Some sellers believe it’s smart to price their homes high, but flipping the logic on them could help you see the fallacy of pricing a home for any reason other than what a qualified buyer in the current market will buy, based on current market comparable homes.
Buyers want to negotiate: Some sellers believe buyers will automatically offer less than asking price. In reality, they offer what they think the home is worth, what they believe the seller will accept, and what their lender will agree to lend on the home.
For sellers to win, buyers must lose: If the seller assumes the buyer is a “greater fool,” who’s going to be accompanied by a foolish real estate professional, and a foolish lender, then their high-priced home might sell. But isn’t it far more likely that the buyer is well informed and will choose wisely.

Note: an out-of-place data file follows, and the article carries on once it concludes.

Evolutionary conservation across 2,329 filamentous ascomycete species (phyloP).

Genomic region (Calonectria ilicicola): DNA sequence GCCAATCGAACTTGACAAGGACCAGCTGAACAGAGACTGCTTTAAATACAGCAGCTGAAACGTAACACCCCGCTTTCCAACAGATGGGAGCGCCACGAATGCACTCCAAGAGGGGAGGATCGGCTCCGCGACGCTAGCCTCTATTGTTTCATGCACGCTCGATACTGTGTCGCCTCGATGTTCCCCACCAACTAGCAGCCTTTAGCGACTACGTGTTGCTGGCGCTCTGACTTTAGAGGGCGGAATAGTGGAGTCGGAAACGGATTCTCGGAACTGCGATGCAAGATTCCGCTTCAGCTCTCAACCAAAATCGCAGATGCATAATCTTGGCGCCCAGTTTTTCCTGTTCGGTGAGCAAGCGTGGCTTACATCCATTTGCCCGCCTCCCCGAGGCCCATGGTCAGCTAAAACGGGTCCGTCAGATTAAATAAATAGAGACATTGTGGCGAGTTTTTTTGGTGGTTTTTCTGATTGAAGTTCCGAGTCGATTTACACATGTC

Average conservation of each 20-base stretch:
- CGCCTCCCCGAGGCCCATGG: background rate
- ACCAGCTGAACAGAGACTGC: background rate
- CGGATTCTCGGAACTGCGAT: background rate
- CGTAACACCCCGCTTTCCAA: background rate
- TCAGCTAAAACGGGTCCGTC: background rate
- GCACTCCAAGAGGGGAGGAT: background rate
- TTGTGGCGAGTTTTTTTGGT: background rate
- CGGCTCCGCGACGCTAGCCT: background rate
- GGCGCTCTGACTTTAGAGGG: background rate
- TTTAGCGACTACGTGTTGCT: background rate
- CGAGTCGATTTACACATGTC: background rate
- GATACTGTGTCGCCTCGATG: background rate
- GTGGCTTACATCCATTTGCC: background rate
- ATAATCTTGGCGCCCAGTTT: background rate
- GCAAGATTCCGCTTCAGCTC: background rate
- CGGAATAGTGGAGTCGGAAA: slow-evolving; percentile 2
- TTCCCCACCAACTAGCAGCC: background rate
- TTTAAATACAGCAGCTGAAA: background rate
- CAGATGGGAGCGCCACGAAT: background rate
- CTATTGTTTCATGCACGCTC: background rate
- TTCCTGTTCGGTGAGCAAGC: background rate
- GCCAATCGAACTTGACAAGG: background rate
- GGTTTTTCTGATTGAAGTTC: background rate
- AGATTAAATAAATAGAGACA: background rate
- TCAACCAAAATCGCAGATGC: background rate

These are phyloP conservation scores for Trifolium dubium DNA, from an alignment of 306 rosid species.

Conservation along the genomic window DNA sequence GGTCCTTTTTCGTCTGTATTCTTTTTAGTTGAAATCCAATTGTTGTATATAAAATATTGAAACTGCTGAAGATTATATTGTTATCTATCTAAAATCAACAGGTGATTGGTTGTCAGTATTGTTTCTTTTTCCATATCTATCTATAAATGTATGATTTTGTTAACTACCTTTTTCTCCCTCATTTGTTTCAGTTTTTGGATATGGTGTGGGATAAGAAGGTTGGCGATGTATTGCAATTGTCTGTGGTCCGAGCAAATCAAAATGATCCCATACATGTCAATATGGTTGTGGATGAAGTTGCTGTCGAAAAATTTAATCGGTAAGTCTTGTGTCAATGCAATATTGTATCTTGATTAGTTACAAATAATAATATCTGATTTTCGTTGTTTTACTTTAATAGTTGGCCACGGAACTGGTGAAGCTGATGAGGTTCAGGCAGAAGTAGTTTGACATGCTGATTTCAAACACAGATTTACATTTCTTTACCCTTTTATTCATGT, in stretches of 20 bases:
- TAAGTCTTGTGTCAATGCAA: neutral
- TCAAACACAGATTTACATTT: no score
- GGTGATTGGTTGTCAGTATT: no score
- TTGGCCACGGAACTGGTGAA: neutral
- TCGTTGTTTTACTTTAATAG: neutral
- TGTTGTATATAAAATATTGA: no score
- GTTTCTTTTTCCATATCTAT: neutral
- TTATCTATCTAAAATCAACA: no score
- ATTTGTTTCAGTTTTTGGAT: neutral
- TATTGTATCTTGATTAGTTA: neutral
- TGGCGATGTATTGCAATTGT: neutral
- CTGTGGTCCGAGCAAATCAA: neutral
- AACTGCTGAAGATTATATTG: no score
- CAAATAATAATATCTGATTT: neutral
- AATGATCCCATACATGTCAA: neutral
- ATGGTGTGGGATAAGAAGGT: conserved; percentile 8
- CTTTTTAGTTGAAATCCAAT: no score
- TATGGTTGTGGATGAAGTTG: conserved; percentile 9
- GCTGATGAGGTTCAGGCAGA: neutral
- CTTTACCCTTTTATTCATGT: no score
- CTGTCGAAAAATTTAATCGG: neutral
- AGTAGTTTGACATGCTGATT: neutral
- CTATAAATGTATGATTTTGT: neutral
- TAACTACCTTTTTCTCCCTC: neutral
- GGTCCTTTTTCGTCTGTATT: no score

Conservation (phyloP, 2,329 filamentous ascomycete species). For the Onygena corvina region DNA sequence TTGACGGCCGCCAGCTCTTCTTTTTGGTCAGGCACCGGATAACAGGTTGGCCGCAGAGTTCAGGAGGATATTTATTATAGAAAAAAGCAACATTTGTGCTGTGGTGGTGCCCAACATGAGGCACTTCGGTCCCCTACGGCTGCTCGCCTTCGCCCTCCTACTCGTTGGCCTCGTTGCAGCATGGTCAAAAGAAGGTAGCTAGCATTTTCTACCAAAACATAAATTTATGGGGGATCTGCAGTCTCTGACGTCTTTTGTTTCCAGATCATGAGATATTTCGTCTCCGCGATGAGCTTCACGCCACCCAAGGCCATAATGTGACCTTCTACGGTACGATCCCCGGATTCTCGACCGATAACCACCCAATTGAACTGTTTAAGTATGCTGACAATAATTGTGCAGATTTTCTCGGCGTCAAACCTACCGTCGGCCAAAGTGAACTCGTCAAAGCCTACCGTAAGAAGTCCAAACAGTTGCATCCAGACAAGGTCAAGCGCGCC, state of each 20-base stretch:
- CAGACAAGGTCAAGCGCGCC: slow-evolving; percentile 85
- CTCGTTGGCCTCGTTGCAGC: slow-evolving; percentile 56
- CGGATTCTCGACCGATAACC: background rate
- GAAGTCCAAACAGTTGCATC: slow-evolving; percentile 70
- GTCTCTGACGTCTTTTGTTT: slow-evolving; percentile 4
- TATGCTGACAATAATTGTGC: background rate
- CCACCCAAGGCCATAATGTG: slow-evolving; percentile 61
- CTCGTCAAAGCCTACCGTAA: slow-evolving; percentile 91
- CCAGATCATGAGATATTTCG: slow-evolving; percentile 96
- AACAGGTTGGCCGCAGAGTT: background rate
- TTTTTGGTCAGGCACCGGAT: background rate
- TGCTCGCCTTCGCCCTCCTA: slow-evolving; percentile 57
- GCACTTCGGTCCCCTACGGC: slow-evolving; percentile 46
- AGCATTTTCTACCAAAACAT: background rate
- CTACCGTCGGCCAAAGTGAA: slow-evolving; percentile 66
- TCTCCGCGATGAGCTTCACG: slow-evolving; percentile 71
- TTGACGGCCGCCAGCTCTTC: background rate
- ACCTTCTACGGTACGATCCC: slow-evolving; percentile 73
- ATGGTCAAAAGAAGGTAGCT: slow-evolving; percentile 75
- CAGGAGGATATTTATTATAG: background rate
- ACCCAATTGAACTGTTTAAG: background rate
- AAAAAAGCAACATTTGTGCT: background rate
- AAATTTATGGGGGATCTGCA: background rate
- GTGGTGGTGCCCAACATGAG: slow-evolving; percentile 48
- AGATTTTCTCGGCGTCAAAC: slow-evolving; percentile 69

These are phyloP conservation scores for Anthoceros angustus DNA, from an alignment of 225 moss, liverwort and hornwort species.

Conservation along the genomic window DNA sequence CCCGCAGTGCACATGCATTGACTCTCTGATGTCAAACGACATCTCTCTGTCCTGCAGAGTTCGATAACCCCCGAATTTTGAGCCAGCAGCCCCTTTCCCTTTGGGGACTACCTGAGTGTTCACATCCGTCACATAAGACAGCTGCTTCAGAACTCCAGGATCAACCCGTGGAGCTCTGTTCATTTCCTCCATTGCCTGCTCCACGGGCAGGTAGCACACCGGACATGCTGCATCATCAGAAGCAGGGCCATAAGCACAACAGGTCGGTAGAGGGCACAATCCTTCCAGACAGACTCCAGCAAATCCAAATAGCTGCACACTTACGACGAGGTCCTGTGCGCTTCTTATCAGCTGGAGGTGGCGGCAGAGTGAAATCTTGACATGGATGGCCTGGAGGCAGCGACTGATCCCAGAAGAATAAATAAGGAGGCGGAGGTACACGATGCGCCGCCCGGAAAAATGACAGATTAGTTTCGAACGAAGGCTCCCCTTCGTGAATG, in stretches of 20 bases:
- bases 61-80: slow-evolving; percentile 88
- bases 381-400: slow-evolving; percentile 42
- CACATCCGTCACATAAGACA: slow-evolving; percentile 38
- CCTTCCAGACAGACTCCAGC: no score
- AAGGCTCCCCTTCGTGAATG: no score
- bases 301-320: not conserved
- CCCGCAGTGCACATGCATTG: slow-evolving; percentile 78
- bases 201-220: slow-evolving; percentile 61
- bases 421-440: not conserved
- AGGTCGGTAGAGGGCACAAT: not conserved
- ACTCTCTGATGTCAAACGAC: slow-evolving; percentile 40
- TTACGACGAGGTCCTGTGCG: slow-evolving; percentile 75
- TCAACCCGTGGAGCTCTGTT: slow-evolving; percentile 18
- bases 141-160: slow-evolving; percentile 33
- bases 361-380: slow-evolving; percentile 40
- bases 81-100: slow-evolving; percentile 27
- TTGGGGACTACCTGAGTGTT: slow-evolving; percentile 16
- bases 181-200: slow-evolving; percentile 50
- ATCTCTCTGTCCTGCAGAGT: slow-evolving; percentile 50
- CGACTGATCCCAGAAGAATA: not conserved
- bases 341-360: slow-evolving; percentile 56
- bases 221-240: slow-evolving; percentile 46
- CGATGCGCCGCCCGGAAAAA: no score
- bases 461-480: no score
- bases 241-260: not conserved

Sellers are entitled to make a profit: Home prices historically beat inflation by one or two points annually, but sellers must keep their homes updated and well-maintained for them to hold value. Home flippers must make significant improvements to make it worth more to a buyer that what it sold for two years ago.
The home is also a bank: Sellers
may dream of selling their homes to pay off debts, buy a more expensive home, retire, pay for collage, etc. Buyers don’t mind giving sellers a profit, but if the market conditions don’t support the seller’s expectations, they’ll move on to other homes.